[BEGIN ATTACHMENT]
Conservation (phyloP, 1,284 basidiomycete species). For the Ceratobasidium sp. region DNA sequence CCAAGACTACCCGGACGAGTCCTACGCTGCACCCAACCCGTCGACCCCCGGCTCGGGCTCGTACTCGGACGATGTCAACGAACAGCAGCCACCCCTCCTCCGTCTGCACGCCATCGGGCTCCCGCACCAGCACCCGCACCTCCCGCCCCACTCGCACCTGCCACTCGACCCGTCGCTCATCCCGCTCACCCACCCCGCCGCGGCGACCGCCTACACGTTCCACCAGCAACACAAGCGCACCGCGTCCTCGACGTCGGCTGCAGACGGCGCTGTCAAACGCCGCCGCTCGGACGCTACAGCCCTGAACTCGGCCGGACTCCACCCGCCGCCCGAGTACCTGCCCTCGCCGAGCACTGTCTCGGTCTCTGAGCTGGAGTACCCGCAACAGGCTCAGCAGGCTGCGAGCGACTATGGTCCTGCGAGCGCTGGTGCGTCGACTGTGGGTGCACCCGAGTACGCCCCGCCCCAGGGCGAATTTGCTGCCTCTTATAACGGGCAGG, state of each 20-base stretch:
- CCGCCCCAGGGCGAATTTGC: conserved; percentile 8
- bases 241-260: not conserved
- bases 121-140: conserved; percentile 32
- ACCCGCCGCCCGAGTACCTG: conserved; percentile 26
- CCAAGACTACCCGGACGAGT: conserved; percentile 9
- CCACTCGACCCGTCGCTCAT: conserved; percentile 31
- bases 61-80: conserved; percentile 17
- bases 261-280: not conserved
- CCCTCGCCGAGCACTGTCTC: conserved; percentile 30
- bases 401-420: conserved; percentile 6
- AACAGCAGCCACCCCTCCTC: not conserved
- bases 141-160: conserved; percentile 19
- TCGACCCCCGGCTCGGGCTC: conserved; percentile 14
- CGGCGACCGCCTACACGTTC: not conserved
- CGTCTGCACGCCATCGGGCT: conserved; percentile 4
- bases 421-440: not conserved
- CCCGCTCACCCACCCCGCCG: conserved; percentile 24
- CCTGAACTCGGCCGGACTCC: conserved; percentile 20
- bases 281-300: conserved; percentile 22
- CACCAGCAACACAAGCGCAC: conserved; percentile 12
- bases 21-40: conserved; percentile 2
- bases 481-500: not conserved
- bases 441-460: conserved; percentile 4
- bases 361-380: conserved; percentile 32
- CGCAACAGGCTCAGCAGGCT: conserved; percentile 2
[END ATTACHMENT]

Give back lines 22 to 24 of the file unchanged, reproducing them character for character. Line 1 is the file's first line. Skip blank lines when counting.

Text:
- bases 21-40: conserved; percentile 2
- bases 481-500: not conserved
- bases 441-460: conserved; percentile 4